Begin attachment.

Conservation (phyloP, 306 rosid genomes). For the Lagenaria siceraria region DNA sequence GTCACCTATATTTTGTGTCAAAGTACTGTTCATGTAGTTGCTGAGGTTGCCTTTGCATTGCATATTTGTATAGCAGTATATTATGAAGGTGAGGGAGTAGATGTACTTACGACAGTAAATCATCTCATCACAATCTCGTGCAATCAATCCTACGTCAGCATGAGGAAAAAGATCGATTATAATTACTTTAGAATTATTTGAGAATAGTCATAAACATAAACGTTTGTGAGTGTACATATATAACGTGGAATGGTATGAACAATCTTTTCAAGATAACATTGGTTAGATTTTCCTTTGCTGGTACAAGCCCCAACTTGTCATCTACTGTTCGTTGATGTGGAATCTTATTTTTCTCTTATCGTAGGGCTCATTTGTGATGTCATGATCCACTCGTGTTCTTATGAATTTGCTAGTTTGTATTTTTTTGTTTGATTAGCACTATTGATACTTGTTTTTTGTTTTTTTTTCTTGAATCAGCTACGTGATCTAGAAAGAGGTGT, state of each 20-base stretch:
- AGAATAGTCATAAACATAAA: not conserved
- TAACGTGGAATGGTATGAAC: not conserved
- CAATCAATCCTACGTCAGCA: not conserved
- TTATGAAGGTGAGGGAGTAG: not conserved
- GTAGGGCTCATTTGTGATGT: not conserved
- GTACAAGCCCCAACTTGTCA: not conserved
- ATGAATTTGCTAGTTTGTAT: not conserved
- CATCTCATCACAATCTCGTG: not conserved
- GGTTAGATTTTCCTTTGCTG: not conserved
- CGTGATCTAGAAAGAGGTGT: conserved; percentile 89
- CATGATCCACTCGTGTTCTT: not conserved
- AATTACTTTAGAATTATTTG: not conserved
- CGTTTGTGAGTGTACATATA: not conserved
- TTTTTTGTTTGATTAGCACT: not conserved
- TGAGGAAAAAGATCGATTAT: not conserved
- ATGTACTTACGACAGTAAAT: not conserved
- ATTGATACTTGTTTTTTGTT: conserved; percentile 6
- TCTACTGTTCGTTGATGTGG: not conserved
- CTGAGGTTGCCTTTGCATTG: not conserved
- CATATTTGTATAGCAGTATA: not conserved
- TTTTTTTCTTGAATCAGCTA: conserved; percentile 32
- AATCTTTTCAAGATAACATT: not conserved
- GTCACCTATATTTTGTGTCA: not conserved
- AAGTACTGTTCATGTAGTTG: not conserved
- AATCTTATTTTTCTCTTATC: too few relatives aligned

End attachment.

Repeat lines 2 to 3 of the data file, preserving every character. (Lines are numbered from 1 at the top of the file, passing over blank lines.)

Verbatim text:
- AGAATAGTCATAAACATAAA: not conserved
- TAACGTGGAATGGTATGAAC: not conserved